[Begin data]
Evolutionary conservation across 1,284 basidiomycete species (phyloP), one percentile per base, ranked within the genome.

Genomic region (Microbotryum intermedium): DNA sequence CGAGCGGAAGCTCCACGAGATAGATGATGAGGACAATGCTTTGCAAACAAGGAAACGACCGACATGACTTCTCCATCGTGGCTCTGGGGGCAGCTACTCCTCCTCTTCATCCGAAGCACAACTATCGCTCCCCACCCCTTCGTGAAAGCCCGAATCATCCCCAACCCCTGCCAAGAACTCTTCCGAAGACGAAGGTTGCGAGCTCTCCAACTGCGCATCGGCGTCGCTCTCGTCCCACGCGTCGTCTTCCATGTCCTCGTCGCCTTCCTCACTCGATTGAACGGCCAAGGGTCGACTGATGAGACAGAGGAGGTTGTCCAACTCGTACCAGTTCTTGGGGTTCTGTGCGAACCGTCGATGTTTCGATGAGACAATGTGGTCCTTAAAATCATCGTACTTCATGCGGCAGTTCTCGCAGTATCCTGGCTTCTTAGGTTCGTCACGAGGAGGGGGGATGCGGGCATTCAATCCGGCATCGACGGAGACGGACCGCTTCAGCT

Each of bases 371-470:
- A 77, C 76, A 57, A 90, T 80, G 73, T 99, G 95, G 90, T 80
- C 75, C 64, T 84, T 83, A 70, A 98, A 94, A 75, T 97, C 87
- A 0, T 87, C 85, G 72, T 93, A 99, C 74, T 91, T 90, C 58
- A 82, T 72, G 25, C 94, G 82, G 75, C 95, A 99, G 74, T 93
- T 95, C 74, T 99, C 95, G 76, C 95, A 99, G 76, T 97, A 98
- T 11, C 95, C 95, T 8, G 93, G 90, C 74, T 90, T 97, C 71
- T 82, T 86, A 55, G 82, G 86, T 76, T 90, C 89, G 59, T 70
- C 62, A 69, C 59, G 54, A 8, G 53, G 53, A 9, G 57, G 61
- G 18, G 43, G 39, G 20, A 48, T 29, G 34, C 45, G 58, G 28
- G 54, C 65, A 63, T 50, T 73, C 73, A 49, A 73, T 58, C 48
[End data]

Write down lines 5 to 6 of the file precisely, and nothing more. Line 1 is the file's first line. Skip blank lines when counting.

- C 75, C 64, T 84, T 83, A 70, A 98, A 94, A 75, T 97, C 87
- A 0, T 87, C 85, G 72, T 93, A 99, C 74, T 91, T 90, C 58